The King Of Fighters Returns
This fall, The King of Fighters XIII is finally coming to home consoles. After King of Fighters XII had a very poor reception due to a limited character roster and feature set, KOF XIII is here to show us that the SNK classic isn’t dead yet. So far, it looks like it succeeds.
KOF XIII has been a big hit in Japanese arcades for some time now, and if you live in a few lucky places in America, you may have been able to get in a game or two at your local arcade. Still, most of the fighting game masses have not been able to get a chance to go hands-on with the game, and that’s why we are here to tell you what it’s all about.
Let’s start with the stuff that stays the same. KOF XIII still works off of the same ABCD two-punch two-kick formula that it’s always had. It’s team-on-team, three-on-three fighting, just as it’s always been, with each character retaining the life he had left from the previous round. All pretty familiar so far, right?
Now let’s talk about the meter in this game. In KOF XIII you have two meters, your plain old super meter and your Hyperdrive Meter. Your super meter can hold three stocks at first, and then upgrades to four and five as you lose characters. You can spend a stock to cancel your guard into a roll forward or back, or even into an attack.
You can also use your meter to do powered-up versions of your special moves. Doing a special move with both punches or kicks generally lets you do an EX version of the move with enhanced damage and properties, but it takes one stock. On the other hand, doing two motions before pressing a punch or kick will let you do a Desperation Move, which also takes one stock, or a Super Desperation Move, which is more powerful and takes two. Characters also have an insanely powerful move called the Neo Max Desperation Move, and this move takes three stocks and an entirely filled HD (Hyperdrive) bar.
The HD bar is separated into two sections, and you can spend a section to cancel one special move into another. You can’t use the same move twice, and moves have to scale up in strength (special to EX, EX to Desperation, Desperation to Neo Max) but this allows you to extend your combos quite a bit.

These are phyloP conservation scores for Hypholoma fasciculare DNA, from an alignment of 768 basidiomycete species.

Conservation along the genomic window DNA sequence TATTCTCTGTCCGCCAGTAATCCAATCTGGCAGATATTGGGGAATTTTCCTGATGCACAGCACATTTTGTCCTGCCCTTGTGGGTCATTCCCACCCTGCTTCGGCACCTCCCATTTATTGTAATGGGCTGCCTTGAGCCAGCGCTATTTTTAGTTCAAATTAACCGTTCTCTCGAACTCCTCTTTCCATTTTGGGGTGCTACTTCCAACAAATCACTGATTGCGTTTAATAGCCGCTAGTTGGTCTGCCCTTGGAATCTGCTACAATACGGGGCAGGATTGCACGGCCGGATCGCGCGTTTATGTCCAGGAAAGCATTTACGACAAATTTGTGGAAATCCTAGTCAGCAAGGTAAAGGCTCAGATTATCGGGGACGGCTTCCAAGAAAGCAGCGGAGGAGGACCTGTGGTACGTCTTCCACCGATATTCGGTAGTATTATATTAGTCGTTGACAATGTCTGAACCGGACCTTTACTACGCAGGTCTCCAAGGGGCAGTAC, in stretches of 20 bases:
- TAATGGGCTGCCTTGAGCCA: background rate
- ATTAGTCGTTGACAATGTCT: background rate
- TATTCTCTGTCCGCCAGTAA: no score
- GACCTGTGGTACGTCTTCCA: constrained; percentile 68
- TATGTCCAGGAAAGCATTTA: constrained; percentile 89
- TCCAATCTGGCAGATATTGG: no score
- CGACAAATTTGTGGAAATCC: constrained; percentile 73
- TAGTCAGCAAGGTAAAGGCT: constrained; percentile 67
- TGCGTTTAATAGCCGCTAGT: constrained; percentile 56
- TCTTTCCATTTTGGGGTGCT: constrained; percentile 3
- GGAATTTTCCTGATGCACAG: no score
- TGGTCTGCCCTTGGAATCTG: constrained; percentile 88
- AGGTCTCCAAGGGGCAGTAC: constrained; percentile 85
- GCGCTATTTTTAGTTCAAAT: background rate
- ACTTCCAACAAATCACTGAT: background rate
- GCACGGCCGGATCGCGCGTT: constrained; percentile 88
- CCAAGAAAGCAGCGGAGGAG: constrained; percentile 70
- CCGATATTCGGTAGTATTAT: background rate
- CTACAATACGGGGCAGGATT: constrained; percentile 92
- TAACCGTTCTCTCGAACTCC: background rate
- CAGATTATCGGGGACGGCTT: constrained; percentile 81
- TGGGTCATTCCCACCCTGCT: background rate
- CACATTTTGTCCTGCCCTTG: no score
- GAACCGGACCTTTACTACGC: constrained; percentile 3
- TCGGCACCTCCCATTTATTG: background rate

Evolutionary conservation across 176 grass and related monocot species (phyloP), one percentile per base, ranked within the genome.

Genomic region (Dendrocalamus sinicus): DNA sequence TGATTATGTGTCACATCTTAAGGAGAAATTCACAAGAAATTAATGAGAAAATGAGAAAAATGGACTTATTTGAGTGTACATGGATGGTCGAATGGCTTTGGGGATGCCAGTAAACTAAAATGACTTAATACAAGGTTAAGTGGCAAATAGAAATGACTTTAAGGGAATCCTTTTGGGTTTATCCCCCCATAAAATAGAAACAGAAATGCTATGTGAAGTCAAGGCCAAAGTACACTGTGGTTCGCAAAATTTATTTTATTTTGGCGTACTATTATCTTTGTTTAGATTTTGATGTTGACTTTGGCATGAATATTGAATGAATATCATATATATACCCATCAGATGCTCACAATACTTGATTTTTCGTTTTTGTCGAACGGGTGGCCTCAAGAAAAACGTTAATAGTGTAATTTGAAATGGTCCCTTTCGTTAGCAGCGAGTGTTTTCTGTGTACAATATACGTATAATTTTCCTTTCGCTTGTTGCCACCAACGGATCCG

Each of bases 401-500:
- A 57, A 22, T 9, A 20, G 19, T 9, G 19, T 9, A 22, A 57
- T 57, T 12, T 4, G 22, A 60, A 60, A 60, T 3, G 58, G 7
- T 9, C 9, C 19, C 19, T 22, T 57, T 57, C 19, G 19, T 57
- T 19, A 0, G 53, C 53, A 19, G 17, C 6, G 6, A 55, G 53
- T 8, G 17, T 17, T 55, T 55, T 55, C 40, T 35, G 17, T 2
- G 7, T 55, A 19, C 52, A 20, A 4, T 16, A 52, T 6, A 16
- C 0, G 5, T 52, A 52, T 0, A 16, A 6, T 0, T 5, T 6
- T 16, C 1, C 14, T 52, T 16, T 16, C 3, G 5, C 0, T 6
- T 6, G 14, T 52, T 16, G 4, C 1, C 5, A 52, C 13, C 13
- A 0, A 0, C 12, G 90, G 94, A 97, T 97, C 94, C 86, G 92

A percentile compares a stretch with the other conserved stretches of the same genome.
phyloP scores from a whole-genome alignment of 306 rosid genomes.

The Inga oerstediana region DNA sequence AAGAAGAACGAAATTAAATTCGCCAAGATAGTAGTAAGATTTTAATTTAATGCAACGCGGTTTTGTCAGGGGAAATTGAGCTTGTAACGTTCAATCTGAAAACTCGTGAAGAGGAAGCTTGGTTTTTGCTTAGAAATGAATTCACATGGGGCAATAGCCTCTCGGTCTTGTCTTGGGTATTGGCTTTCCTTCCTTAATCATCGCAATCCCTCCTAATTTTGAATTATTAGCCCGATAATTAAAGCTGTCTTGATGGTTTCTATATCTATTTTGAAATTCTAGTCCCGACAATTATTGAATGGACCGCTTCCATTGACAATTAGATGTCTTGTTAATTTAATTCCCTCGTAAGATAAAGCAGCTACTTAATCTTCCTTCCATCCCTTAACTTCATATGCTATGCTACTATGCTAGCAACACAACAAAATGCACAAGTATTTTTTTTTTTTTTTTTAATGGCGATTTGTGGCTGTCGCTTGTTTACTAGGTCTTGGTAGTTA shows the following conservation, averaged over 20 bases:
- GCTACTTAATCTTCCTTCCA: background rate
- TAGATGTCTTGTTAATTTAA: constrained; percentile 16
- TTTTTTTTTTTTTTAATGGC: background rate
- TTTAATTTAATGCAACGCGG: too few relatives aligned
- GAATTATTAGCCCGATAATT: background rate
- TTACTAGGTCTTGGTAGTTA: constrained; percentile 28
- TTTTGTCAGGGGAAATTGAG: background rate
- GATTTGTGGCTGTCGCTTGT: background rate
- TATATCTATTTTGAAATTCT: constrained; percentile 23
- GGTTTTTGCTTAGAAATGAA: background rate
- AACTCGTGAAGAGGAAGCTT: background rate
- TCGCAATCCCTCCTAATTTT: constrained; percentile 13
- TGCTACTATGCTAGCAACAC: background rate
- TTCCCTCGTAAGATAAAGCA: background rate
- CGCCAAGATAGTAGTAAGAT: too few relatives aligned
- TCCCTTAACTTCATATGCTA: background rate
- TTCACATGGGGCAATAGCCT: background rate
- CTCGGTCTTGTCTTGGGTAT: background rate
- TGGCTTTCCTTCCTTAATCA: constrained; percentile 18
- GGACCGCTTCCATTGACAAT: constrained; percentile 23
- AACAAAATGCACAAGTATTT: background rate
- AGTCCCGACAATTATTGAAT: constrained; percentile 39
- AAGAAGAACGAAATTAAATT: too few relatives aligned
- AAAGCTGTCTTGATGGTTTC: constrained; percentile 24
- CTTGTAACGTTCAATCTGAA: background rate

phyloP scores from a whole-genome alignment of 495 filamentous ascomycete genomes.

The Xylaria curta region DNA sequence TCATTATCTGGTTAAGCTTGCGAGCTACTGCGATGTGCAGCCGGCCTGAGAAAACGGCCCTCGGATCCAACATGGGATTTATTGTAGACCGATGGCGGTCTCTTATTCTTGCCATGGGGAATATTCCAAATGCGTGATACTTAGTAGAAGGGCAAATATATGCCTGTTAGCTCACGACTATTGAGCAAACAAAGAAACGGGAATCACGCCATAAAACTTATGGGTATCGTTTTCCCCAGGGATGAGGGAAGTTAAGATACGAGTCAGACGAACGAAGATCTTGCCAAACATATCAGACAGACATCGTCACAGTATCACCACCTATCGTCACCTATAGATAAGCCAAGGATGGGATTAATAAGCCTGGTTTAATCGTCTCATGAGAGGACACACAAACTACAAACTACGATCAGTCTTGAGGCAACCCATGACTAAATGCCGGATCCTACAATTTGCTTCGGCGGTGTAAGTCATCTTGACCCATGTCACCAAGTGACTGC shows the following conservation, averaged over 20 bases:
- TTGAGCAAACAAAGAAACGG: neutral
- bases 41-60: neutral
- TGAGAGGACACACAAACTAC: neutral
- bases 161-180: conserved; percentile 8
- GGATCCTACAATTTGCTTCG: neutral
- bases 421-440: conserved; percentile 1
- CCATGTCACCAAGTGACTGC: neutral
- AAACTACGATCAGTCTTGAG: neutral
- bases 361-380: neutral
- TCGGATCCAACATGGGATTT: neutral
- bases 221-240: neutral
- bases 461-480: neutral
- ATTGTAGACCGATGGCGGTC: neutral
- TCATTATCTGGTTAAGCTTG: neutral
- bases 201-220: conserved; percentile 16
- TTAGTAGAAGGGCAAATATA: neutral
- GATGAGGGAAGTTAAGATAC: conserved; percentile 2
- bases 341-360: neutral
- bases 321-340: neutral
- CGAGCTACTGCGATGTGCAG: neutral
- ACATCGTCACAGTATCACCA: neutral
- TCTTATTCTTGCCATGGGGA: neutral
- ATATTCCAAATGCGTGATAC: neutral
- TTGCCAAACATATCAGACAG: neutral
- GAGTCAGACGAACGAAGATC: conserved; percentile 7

You can also go into HD mode. In HD mode your HD bar will continually drain, but any cancel that uses your HD meter only takes about ten percent of it. You can also use your Neo Max move (provided you have three stocks) at any time during HD mode, regardless of how much HD bar you have left, but doing so will end the mode and will empty your HD bar entirely. So a good HD mode combo can cancel special moves into other special moves about six times, even ending with a Neo Max. The only problem is that it’s telegraphed, so your opponent will always know when it’s coming and may just turtle up.
As of now, the roster features around thirty-four characters, including secret characters and DLC. All the fighters from KOF XII are coming back, along with some fan favorites like Mai Shiranui. All characters, except for secret characters, DLC characters, and Bosses, will be organized into teams.
Then, of course, there are all the other features the console version will give us. In addition to trials and tutorials we will also have online play, enhanced graphics, tons of other play options like survival mode and more. SNK promises its online code is better than ever, and that we will have plenty of ways to enjoy our KOF experience with our friends over the internet.
In the end, King of Fighters XIII just feels better than King of Fighters XII. Yeah, it looks and sounds better too. A lot of people complained about the shoddy graphics, lackluster stages, and limited soundtrack of KOF XII. But at the end of the day, a fighting game is sold on its gameplay, and the gameplay of KOF XIII is fast, combo driven, and leaves spectators on the edge of their seat. If you are a KOF fan, or if you are just looking for a new fighting game to play, you might want to give KOF XIII a try when it releases this October.